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Dental Fillings Linked to Slight Behavior Problems

Study Finds Composite Fillings May Release BPA, Linked to Depression, Stress in Children

Dental Fillings and Kids' Behavior: Perspectives

There is no cause for concern at this time, say two dental experts who reviewed the findings for WebMD.

More research is needed, says Paul Casamassimo, DDS, director of the American Academy of Pediatric Dentistry's Pediatric Oral Health Research and Policy Center.

"We need to be constantly vigilant with kids and look at what we do and find out if these are valid findings over the long term," says Casamassimo, chief of dentistry at Nationwide Children's Hospital in Columbus, Ohio.

"It's a surprise finding that needs to be verified," says Mary J. Hayes, DDS, a spokeswoman for the American Dental Association (ADA) and a pediatric dentist in Chicago.

According to the ADA, BPA can become part of dental fillings or sealants, typically as a byproduct of other ingredients that degrade over time or as a trace material when it is used as a starting ingredient.

The ADA says a typical one-time exposure of BPA from a dental sealant with bis-GMA in a typical child would be two to five times lower than the estimated daily exposure from food and the environment.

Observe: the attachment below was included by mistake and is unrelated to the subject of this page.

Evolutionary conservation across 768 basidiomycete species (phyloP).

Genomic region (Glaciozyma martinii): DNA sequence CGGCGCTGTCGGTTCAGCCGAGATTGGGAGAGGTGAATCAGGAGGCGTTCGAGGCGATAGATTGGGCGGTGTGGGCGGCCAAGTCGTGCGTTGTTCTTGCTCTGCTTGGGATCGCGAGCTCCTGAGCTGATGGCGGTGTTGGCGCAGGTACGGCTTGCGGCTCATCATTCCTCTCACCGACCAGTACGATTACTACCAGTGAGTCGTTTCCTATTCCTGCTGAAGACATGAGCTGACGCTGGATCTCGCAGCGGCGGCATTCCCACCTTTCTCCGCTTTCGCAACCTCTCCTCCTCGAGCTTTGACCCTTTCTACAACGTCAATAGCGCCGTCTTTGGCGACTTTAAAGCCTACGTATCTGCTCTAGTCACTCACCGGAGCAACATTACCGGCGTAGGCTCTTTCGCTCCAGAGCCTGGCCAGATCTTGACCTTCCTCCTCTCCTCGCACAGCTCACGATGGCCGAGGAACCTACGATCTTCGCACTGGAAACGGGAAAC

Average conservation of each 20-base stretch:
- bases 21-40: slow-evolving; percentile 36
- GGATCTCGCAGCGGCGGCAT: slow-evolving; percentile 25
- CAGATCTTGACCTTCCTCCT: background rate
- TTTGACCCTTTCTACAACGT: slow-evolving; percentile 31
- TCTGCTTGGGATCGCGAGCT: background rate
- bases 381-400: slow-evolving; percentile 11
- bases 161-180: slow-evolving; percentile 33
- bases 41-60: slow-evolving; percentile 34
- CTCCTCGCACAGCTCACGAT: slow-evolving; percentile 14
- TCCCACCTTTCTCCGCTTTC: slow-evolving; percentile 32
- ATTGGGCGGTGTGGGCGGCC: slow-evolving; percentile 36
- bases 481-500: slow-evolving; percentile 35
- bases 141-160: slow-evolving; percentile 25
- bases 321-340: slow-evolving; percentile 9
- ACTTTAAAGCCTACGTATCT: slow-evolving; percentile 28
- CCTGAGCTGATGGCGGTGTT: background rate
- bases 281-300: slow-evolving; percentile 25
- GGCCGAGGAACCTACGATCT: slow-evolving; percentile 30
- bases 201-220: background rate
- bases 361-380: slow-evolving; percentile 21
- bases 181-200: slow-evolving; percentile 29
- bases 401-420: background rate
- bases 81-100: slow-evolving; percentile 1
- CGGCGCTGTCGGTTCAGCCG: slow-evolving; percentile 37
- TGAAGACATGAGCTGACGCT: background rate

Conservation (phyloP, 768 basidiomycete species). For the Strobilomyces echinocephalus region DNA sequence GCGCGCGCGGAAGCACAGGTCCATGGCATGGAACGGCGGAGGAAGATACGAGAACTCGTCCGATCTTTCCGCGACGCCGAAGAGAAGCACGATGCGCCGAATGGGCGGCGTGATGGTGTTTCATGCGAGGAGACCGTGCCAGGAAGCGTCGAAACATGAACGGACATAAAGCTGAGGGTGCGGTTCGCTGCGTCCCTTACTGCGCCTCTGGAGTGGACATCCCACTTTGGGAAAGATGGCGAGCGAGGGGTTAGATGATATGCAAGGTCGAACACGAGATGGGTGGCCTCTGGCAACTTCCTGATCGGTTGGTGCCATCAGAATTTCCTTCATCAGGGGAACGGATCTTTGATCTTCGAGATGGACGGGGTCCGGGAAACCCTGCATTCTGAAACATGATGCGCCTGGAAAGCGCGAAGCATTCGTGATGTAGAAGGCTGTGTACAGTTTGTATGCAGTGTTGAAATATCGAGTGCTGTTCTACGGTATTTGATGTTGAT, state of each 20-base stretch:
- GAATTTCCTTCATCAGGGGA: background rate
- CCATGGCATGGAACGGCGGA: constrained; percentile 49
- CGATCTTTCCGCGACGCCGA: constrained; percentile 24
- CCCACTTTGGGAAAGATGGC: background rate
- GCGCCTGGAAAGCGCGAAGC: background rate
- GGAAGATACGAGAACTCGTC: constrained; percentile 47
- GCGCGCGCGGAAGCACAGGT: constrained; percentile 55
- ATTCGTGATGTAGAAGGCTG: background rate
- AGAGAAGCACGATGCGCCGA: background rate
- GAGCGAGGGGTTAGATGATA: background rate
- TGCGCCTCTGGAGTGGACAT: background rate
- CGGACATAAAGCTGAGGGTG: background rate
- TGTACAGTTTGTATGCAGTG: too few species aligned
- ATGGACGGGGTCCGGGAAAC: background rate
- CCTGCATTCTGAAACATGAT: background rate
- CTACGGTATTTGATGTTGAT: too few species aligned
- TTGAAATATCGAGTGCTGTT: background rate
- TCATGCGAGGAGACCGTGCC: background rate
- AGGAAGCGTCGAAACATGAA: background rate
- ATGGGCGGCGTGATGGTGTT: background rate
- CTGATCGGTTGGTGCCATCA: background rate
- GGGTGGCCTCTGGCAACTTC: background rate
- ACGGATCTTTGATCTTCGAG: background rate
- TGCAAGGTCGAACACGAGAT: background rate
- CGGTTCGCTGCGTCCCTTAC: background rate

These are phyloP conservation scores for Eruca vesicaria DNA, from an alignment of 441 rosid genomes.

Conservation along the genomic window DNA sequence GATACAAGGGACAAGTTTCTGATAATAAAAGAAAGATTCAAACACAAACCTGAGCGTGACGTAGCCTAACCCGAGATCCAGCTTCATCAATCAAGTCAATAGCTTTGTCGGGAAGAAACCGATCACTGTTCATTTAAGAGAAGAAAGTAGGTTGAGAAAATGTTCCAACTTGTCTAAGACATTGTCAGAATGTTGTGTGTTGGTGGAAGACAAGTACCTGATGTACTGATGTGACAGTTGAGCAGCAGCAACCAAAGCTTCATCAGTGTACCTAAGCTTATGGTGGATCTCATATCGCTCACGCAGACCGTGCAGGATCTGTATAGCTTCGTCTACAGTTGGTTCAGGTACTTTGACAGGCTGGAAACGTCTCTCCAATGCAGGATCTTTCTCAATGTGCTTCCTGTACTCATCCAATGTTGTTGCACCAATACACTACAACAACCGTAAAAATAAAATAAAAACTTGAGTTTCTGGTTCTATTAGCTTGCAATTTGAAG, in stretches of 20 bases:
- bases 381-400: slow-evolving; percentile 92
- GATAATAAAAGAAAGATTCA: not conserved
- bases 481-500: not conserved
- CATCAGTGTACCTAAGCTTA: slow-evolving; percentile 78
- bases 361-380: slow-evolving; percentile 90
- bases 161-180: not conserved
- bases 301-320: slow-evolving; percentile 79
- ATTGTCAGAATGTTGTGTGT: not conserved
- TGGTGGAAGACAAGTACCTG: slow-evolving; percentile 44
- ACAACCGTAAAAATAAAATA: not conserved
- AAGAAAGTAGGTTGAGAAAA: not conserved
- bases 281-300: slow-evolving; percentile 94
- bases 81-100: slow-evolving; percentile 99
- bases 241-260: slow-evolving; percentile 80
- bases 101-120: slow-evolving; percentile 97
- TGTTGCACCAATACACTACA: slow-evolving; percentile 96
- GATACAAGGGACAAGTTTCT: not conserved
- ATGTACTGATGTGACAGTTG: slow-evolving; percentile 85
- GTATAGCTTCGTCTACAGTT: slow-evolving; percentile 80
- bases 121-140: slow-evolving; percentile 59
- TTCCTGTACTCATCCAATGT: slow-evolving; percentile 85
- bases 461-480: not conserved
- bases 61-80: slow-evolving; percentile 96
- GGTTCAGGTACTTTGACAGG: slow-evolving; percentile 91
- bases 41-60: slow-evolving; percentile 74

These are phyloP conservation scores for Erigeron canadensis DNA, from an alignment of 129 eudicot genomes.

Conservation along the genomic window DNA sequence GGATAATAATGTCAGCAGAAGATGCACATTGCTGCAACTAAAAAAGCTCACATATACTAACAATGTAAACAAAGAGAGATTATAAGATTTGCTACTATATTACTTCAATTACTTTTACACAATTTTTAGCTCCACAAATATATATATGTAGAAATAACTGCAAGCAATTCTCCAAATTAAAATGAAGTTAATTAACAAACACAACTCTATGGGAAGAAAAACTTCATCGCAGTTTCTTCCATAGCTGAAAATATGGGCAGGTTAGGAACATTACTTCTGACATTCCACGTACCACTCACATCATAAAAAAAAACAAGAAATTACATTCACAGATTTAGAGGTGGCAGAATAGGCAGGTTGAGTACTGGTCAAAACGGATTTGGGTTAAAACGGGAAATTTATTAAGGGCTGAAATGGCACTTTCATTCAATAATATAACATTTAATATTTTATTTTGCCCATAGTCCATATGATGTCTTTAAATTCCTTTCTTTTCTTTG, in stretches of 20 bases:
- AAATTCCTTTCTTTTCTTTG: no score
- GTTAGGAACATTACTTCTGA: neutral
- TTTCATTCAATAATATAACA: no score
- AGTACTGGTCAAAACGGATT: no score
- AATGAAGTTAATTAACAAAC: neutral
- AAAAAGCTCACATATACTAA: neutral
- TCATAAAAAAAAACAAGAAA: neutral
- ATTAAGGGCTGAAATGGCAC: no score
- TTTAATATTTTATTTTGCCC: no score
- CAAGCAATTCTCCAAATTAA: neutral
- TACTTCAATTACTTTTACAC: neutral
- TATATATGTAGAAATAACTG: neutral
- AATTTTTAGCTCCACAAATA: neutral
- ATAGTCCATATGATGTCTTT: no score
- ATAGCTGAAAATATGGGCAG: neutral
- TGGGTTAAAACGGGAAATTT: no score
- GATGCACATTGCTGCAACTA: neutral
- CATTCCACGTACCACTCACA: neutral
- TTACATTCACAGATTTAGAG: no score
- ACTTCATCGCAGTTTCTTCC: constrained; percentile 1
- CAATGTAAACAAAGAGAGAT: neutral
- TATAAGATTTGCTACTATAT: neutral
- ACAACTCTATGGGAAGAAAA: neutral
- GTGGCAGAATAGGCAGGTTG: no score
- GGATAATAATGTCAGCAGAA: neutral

BPA doesn't belong in dental fillings for children, says Alex Formuzis, spokesman for the Environmental Working Group. "No product that is used on children or that children are exposed to should contain this toxic chemical."

A spokesperson for the Dental Trade Alliance, an industry group, declined to comment on the findings.

No response was received from Dentsply Caulk, a dental materials manufacturer.

Message for Parents

Maserejian and her team have begun a new study measuring urinary BPA levels in children who have received dental fillings

Until more research is in, Maserejian says, "parents can just try to prevent cavities."

According to the CDC, that is best done by starting good oral health habits early, including:

  • Brushing your child's teeth twice daily until your child can handle the toothbrush alone.
  • Monitoring your child's brushing.
  • Making sure they use only a pea-sized amount of toothpaste.
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